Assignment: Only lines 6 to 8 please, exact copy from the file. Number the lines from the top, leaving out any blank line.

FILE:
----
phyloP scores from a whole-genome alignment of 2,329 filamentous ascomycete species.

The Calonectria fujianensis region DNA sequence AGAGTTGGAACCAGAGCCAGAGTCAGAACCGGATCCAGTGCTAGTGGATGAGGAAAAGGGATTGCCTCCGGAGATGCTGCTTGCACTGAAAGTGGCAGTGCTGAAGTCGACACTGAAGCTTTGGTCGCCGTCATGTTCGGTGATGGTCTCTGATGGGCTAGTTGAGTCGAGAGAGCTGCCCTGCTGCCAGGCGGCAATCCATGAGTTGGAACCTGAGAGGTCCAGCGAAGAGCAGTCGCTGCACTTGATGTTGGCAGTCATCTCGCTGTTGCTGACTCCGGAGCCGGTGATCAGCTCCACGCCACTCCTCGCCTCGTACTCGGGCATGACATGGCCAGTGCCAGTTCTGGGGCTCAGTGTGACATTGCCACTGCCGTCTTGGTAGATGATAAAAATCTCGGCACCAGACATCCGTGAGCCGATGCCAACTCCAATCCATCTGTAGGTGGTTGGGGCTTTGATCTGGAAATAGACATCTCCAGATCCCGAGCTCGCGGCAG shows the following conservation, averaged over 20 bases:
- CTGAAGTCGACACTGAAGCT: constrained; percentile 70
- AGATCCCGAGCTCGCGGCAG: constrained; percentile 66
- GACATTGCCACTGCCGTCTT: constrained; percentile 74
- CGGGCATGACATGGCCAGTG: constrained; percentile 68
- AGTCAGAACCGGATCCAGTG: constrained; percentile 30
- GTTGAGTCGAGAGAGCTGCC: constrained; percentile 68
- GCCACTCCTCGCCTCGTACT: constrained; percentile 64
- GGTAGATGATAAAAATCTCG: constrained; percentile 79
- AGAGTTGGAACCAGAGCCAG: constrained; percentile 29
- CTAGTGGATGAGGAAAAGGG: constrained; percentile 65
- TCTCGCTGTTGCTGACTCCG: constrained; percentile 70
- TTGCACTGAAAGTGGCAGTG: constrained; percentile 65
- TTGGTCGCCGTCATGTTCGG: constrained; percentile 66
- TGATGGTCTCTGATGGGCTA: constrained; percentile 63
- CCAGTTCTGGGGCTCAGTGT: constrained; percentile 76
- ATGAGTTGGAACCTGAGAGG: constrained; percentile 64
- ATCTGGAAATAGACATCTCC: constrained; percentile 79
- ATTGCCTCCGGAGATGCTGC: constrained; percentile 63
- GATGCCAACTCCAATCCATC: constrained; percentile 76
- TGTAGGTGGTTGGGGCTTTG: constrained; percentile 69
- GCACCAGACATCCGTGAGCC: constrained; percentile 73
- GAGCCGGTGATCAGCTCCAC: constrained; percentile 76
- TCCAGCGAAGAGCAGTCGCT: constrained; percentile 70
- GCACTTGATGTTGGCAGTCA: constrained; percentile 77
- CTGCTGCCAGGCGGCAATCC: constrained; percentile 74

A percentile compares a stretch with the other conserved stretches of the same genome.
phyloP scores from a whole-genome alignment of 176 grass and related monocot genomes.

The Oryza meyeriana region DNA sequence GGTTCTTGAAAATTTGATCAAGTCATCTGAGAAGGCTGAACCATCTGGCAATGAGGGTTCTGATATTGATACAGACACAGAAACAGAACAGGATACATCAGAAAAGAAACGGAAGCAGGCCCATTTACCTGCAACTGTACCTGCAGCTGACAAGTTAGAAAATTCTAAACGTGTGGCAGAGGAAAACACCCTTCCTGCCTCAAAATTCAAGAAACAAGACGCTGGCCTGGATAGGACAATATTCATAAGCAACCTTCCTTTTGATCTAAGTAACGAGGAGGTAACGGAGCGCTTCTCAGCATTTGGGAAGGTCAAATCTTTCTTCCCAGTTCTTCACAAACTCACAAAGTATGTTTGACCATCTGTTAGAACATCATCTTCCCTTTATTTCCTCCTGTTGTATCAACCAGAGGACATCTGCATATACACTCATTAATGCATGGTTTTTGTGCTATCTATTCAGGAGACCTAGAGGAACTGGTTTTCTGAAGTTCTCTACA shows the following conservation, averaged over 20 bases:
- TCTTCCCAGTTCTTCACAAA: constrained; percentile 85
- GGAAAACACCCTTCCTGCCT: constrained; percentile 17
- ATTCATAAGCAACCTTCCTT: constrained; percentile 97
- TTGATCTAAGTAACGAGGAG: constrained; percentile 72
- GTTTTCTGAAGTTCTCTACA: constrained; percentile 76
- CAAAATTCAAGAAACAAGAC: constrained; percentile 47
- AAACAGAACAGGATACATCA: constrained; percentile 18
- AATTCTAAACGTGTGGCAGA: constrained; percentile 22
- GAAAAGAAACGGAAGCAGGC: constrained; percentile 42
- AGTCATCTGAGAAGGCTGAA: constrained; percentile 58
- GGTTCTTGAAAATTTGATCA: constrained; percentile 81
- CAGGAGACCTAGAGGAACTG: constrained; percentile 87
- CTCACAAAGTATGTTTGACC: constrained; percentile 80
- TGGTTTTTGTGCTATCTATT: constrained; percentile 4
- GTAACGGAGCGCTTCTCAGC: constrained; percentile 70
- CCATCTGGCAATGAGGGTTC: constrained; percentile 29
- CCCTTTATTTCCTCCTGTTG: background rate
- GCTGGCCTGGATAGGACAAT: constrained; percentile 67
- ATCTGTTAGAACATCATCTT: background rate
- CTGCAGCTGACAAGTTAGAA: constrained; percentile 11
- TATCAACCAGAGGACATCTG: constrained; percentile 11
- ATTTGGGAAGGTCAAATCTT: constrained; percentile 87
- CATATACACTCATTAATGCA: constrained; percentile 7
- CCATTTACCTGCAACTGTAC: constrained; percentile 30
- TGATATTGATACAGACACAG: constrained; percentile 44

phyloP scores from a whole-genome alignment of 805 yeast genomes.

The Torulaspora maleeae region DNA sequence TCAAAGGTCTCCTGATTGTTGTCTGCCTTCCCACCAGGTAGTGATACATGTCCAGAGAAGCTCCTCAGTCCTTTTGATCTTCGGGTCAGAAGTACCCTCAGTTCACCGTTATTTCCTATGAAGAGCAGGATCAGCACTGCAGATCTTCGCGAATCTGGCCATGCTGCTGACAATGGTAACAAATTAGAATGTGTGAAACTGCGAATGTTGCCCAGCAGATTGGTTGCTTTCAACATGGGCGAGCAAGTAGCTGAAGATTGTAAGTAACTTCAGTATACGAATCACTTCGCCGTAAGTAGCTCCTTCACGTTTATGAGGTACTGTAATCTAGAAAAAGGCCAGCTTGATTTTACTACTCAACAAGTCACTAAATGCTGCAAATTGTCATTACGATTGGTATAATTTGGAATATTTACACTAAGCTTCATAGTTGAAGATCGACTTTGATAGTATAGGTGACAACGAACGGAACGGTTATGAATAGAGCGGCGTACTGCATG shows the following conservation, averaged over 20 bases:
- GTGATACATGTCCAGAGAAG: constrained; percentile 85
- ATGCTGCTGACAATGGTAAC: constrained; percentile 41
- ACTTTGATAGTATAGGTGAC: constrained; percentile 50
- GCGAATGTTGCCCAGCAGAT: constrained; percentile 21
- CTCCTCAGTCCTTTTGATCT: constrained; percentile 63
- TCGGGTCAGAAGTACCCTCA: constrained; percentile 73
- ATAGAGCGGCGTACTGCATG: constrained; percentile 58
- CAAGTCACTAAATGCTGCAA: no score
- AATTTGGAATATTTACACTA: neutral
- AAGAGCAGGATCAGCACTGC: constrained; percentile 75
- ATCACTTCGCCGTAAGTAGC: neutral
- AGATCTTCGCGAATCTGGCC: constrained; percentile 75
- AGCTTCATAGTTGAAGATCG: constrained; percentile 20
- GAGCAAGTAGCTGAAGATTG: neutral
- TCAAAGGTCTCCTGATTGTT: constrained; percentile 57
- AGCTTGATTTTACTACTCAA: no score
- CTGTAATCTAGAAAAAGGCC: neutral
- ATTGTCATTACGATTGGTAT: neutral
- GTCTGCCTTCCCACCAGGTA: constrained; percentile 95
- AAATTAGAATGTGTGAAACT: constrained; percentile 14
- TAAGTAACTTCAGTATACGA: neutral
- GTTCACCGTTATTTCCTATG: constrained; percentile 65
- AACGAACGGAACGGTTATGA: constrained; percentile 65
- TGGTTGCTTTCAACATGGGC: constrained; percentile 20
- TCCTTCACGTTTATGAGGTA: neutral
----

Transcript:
- CGGGCATGACATGGCCAGTG: constrained; percentile 68
- AGTCAGAACCGGATCCAGTG: constrained; percentile 30
- GTTGAGTCGAGAGAGCTGCC: constrained; percentile 68